A week ago, Hale Kai , Kindred Spirit, and a transient red trimaran all departed – 1,2,3 -- the same morning southward ahead of strong northerly winds, islands bound. It is John’s maiden voyage and Bill’s seventeenth.
This week, the wandering crew of Ullr returned, stopping at their favorite marina on their way south from summer in Maine. Our dear friends on Celebration heaved to at Town Dock (vacant for the first time in weeks) for several hours to catch up, to enjoy an evening of M&M’s Music Night to which they introduced us almost five years ago, and to bid us farewell. They have sold the boat after ten years living aboard her and are delivering her to the new owners in Florida. Over the holiday season, they will visit family and friends before joining another couple for a two and a half year circumnavigation as part of a Jimmy Cornell rally.
Boats stop and tie up. Crews rise soon after the chill of autumn dawn evaporates with the fog, and they leave. Friendly conversations are brief. There is too little time to spark lasting friendships.
My Dream escaped for some quiet time and fishing in South River. Chet is going to crew with Mark to take Katkandu to Florida; he thinks they will embark next week.
Days shrink and night are cold. October is nearly gone, but the surrounding pine forest boasts no jubilant colors like the maples, oaks and poplars in the mountains.
The blues move south like the sailors, inciting a shark feeding frenzy off Cape Lookout. Sharks going south get hungry too.
But our cove is barren of fish because commercial gill netters sweep it clear every week, hauling a hundredweight of fine sea trout, flounder and more. Banned in most states, indiscriminate over-fishing is legal here.
Gill nets kill simply by drowning anything they snare. Gill nets kill without regard to size or species or even edibility. Whatever the gill netter does not want to keep, he discards over the side. Dead.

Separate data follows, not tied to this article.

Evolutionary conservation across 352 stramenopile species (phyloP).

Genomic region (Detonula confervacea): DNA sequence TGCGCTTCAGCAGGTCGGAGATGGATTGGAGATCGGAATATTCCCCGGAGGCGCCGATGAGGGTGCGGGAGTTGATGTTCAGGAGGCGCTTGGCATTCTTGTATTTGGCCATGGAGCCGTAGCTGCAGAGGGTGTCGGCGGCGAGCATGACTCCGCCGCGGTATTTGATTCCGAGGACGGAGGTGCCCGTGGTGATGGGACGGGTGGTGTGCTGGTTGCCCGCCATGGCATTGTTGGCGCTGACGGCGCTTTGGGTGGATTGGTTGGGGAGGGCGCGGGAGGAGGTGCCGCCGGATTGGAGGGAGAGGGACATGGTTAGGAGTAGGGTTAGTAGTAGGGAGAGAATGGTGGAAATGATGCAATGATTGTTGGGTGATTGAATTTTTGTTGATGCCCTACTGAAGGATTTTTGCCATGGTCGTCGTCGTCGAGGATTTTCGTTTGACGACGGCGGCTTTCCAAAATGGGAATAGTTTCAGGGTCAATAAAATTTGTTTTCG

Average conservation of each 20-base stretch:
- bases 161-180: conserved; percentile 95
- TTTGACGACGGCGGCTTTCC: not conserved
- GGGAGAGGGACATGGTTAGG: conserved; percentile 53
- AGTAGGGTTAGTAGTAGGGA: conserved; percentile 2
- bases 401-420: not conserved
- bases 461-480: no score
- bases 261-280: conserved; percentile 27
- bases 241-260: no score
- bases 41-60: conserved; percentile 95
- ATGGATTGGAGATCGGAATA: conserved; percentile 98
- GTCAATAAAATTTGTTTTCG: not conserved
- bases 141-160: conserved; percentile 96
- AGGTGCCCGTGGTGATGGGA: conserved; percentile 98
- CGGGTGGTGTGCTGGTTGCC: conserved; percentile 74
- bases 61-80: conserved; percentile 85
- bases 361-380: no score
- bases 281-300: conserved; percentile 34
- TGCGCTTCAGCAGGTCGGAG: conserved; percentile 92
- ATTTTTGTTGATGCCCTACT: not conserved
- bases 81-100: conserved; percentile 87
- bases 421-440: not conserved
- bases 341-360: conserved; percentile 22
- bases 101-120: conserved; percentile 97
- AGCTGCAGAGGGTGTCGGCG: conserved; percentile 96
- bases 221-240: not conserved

Rays sometimes become entangled and fight to free themselves, heaving and rolling and fouling the net in the futile hope of freedom. The rays want no part of the net. But the fouled and knotted net angers netters, so they bludgeon the rays as they remove them and toss them aside. Dead. The netters kill the rays as if the rays fouled the net intentionally and as if killing the rays will deter them, which death certainly does.
Meanwhile, recreational fishermen casting with rod and reel for a free meal and a peaceful evening have fewer fish to catch. A line cast into our deserted cove returns only wet.
Autumn is perfect outdoor weather with bright and breezy days and cool to chilly nights; “…the evening is spread out against the sky/Like a patient etherized upon a table.” Autumn mornings wake with warm light and soft mists gliding over the river. “The yellow fog that rubs its back upon the window-panes,/…made a sudden leap,/ And seeing that it was a soft October night,/Curled once about the house, and fell asleep.”
Time and southbound cruisers pass us by. “I grow old…I grow old…/I shall wear the bottoms of my trousers rolled.”
I am J-A-P.
Excerpts from The Love Song of J. Alfred Prufrock
By T. S. Eliot